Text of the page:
Caution and hard work: the family inheritance that laid the foundations for the success of Hopkins’ career
A pioneer of modern advertising, Claude C. Hopkins was born in 1866 to an austere, very religious family in a small town in Michigan. His father, a Baptist pastor and owner of the local newspaper, died very early in his life, so at the tender age of 9, a young Claude found himself having to work hard to help his family, whilst also continuing his education at school, to be able to fulfil his destiny of joining the church. He continued his ecclesiastical studies until he was 18, more because it was familiar to him than as a chosen vocation, until an argument with his mother made him decide to abandon the path of religion all together. He did, however, inherit his father’s passion for work and a parsimonious nature from his Scottish mother, characteristics which later stood him in good stead in his advertising career. In fact, Hopkins always created adverts that guaranteed the clients real value, and thanks to the method that he himself developed to measure this value, which enabled his clients to reduce waste on their investment to a minimum, and maximise profit. “Safety first”, was always his mantra. Cutting costs and being careful were instinctive to him, because he was aware that most failures in business (particularly in advertising) were due to the recklessness of exceeding the limits. Small failures in advertising are to be expected and they don’t mean much, in the scheme of a job well done. The important thing is a company learns from its mistakes and uses the lessons to make adjustments. Thanks to this approach, Hopkins was always able to minimise his losses and they never affected people’s trust in his impeccable reputation. Compared to the little mistakes, the profits that Hopkins earned for himself and his clients were often in the millions, and they brought him great prestige. As well as being cautious, Hopkins’ excellent results came from an enormous number of hours and energy dedicated to his work, and his conviction that a man who does three times the work of another, also learns three times as much, both from his failures and from his successes. So he almost always worked until late at night, and very often over the weekends. Having said that, work was a game for him, a passion that he cultivated relentlessly.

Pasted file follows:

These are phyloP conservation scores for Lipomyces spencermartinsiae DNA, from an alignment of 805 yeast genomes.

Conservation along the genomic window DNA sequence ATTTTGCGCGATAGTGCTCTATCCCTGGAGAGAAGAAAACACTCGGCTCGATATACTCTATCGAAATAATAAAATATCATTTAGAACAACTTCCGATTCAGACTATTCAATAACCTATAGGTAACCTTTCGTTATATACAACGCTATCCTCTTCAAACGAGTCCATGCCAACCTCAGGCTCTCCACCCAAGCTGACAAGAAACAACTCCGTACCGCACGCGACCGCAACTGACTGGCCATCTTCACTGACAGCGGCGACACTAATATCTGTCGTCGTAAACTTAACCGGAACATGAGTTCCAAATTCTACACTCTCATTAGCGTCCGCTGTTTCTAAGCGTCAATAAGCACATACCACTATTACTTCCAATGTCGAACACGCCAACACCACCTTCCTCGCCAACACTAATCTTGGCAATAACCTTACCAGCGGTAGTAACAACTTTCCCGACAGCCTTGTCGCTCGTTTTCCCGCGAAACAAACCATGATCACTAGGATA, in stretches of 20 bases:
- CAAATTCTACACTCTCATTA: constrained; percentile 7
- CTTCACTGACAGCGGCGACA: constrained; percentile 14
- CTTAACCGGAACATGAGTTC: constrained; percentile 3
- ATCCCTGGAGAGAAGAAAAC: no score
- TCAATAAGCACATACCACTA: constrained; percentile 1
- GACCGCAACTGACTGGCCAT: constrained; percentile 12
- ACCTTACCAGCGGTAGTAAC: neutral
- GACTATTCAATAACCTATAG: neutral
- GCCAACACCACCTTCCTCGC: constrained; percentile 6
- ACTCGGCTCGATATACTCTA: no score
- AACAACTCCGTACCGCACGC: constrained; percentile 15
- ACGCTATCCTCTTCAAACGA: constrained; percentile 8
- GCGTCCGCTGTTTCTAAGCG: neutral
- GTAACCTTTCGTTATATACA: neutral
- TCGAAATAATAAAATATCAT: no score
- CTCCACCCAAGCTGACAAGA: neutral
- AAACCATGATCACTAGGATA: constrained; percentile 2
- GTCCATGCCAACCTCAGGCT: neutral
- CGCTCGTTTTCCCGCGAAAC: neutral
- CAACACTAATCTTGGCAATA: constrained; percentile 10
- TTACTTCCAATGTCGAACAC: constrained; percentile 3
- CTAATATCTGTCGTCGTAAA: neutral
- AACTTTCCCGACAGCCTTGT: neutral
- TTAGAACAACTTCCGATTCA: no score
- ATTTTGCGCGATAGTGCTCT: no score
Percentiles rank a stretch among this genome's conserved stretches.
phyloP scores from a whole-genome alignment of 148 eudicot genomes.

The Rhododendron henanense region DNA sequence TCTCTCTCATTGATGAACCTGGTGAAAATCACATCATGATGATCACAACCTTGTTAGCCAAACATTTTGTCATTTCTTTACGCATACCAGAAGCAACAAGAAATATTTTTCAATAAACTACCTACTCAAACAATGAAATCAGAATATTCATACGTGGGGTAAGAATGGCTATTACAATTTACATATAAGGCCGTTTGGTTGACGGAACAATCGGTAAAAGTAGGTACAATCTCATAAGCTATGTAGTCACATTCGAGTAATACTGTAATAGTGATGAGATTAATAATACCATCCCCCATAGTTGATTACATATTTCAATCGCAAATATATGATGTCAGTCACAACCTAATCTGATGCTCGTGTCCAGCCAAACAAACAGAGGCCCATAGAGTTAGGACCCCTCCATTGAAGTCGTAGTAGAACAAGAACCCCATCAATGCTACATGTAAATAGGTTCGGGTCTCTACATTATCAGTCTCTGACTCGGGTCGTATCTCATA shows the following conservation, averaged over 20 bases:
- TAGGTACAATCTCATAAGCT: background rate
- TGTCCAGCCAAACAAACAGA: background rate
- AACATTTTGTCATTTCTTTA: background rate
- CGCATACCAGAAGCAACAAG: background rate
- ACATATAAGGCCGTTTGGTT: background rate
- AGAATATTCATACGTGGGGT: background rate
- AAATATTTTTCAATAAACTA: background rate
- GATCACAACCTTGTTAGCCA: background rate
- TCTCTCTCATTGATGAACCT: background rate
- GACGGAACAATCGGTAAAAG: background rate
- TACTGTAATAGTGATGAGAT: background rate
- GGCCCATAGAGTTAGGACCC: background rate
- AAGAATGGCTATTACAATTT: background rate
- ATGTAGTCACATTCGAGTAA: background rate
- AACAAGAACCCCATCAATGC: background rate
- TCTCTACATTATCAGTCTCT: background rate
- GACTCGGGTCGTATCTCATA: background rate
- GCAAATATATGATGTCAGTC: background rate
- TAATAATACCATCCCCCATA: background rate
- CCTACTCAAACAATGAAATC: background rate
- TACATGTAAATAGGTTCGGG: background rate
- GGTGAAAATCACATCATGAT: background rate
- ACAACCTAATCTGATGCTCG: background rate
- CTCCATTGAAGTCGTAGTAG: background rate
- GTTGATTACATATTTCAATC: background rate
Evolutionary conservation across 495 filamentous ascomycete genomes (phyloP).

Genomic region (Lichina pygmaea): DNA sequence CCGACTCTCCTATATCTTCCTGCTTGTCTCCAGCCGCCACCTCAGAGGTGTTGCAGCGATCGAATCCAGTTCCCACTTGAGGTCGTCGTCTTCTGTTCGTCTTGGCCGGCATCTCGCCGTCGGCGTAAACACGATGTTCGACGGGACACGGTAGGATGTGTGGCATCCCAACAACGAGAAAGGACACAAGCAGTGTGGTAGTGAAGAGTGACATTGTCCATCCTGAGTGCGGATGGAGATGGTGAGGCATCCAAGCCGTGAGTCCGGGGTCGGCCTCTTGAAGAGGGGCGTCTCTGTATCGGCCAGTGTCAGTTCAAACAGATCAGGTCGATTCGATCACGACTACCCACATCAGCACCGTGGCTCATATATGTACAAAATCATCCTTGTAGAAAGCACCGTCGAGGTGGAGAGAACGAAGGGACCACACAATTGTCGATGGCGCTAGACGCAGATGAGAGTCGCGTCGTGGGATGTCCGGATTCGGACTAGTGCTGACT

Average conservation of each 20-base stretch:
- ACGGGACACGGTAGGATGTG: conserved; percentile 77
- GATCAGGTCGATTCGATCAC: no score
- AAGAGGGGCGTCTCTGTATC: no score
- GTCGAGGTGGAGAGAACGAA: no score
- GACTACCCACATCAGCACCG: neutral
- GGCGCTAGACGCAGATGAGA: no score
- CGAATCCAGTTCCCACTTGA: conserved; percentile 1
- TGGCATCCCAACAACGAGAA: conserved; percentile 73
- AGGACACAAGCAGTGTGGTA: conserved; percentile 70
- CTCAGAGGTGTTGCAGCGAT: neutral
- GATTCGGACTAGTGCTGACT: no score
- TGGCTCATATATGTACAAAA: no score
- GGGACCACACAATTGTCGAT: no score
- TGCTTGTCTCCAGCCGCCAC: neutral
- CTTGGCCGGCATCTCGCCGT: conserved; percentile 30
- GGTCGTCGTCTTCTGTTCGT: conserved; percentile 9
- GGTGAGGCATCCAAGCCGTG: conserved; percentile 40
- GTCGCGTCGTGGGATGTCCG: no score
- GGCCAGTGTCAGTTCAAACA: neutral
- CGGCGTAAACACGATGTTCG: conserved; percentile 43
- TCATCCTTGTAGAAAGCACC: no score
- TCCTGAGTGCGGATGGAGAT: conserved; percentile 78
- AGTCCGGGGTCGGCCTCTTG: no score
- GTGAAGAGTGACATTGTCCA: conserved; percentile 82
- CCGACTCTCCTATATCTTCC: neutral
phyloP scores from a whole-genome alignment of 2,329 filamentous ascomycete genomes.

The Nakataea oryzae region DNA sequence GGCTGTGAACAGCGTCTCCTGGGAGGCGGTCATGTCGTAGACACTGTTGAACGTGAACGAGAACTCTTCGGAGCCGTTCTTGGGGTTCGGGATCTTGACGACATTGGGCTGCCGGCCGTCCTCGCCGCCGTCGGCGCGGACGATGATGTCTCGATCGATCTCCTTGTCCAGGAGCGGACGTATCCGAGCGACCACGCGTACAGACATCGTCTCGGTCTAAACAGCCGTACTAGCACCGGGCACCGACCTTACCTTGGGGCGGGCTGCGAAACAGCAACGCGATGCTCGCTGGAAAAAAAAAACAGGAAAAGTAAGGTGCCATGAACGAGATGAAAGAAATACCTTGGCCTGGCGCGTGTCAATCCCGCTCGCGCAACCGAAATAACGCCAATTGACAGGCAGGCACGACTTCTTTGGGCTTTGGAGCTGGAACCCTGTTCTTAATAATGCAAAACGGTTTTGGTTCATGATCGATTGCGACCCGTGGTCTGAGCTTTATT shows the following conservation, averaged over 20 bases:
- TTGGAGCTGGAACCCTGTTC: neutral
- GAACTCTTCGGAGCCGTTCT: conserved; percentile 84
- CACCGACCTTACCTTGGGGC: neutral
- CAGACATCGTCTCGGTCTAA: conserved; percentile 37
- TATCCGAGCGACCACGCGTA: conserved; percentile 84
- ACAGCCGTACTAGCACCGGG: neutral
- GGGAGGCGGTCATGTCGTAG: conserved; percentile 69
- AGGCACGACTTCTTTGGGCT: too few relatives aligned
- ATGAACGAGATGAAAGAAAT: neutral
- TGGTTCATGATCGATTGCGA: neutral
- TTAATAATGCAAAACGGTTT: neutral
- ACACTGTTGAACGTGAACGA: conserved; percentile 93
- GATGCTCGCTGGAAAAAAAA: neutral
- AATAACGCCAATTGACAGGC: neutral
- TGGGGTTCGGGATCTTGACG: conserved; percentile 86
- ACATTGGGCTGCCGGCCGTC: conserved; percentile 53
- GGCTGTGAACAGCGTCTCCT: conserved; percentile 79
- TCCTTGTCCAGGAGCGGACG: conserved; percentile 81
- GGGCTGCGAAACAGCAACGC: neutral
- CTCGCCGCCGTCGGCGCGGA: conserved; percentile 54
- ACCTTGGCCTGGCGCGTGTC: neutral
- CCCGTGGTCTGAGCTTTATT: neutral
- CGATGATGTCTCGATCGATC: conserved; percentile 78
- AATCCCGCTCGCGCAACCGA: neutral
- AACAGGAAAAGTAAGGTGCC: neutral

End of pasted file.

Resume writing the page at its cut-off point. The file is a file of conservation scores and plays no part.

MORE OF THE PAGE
The key ideas of "My Life in Advertising and Scientific Advertising"
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